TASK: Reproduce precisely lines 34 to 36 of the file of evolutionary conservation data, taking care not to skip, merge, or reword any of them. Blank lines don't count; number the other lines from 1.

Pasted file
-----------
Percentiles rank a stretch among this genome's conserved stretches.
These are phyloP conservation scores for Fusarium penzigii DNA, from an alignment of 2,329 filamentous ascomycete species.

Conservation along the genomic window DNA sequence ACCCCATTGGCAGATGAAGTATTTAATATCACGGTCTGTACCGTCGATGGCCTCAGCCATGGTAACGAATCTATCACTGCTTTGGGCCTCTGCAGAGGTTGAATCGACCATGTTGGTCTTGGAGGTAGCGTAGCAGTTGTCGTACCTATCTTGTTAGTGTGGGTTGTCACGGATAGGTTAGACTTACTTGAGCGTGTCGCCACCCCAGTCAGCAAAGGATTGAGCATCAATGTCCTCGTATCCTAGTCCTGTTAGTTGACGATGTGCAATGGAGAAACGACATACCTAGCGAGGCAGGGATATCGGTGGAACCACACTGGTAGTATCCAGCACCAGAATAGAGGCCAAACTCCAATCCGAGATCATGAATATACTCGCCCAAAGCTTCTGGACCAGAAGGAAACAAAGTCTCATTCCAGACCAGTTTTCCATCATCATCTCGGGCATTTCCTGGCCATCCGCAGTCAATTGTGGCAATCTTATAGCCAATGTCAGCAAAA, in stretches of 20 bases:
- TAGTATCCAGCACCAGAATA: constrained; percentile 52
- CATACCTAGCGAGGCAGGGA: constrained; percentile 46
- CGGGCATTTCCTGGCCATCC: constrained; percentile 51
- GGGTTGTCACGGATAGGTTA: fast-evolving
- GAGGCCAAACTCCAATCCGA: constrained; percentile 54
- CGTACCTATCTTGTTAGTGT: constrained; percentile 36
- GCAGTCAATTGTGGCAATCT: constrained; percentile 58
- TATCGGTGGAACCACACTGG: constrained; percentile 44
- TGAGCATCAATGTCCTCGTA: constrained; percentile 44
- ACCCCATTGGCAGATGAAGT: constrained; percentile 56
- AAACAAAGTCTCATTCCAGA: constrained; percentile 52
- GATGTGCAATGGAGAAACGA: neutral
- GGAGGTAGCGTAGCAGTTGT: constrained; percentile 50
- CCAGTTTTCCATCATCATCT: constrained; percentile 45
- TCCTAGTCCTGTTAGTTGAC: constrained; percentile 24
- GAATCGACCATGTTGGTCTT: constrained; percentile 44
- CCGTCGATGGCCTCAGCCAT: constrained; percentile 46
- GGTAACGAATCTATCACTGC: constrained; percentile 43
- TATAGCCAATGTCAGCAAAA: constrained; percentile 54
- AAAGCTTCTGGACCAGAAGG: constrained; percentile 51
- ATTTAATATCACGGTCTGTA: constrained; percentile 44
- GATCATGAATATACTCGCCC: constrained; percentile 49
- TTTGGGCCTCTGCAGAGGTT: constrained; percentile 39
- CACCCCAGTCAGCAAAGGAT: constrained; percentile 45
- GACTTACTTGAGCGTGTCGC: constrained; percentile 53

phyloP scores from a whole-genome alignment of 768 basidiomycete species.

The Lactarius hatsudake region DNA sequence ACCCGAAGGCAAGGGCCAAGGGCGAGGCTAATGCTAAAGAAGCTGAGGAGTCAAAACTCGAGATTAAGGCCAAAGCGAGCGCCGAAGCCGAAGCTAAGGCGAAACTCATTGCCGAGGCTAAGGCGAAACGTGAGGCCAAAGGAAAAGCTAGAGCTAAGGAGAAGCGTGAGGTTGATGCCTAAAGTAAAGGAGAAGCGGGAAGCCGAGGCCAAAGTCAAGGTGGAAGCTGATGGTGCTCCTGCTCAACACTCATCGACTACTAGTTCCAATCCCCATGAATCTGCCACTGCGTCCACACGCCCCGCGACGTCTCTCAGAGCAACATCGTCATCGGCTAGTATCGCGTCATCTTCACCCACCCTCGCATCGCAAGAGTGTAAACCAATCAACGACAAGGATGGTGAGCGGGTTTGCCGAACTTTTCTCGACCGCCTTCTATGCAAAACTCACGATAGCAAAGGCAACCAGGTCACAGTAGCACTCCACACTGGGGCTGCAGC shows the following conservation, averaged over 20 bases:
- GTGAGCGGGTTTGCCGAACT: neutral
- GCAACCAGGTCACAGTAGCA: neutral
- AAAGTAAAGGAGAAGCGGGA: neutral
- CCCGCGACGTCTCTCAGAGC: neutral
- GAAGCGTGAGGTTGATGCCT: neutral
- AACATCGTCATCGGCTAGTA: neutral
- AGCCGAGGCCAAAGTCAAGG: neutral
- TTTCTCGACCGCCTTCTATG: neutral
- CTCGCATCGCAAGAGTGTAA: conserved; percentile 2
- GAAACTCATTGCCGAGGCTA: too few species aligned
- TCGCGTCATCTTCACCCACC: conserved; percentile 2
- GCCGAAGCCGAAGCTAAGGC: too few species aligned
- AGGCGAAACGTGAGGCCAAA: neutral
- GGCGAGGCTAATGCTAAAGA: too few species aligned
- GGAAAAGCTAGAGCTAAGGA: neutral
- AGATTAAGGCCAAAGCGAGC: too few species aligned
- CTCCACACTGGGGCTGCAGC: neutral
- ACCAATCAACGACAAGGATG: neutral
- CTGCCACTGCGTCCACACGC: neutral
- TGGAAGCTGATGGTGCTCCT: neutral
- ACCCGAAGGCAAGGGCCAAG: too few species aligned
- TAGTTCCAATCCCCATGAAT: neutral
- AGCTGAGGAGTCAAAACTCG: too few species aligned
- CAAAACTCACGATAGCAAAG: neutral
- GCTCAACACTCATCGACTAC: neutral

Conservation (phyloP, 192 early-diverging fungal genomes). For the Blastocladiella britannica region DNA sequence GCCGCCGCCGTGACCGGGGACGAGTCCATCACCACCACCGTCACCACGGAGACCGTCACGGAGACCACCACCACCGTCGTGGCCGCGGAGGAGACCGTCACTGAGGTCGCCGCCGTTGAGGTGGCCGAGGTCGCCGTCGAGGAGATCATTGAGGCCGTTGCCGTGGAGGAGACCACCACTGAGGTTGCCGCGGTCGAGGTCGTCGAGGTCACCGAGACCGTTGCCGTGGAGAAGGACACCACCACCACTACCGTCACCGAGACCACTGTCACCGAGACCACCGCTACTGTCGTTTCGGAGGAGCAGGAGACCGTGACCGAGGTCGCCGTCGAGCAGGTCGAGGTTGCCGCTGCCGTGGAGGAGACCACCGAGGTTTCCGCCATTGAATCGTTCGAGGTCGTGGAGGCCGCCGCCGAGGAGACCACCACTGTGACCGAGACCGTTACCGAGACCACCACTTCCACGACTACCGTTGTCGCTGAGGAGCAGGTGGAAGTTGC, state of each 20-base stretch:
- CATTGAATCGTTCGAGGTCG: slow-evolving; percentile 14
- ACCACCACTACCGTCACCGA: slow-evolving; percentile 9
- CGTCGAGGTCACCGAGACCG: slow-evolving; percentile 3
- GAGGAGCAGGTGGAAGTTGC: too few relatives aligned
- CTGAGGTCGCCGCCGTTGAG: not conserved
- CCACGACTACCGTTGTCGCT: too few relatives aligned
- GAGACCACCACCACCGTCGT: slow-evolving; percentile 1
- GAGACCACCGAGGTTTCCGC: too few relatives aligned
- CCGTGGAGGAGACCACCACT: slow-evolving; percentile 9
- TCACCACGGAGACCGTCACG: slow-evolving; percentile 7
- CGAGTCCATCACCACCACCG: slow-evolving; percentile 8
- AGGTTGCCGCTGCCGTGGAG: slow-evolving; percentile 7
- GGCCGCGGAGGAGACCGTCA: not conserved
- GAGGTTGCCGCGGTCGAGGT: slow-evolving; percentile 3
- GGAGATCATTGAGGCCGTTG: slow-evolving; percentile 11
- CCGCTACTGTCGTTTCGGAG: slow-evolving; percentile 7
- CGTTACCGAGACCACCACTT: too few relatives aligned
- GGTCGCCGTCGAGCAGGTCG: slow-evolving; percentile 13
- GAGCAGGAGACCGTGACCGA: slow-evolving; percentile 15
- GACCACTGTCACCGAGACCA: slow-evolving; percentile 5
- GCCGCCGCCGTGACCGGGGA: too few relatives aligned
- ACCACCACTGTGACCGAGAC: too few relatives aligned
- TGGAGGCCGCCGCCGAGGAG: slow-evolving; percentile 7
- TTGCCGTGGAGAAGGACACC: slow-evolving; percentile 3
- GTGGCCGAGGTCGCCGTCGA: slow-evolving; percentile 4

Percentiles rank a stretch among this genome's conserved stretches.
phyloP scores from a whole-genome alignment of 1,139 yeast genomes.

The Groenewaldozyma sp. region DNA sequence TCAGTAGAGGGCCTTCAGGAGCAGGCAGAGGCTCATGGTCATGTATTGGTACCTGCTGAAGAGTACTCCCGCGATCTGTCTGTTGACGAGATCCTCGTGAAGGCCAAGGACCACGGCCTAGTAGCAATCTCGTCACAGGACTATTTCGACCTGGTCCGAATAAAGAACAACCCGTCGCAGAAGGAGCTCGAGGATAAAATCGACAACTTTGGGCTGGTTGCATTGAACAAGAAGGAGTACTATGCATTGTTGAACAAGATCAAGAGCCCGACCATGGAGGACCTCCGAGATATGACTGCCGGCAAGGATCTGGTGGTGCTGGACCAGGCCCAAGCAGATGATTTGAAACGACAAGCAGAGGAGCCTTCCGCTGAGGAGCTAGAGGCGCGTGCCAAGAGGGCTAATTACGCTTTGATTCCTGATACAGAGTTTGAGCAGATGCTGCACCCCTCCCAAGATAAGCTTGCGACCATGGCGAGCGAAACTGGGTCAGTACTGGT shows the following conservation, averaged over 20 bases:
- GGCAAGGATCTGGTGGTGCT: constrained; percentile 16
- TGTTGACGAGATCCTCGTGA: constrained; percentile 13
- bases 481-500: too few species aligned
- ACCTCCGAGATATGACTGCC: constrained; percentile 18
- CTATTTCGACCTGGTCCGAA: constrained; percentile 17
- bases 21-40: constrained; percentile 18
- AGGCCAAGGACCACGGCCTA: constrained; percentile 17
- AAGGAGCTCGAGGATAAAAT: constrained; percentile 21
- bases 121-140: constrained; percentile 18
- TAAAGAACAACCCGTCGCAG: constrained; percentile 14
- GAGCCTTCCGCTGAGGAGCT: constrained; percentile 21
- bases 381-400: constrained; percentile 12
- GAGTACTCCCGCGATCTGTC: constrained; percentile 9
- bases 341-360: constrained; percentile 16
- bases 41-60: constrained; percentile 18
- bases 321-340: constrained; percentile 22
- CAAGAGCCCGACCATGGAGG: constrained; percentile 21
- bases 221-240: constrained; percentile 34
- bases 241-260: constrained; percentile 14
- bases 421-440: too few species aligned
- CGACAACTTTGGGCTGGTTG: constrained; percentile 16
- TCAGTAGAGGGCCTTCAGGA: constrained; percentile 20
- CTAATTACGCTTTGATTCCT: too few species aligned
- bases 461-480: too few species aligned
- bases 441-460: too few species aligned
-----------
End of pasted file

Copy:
- CCCGCGACGTCTCTCAGAGC: neutral
- GAAGCGTGAGGTTGATGCCT: neutral
- AACATCGTCATCGGCTAGTA: neutral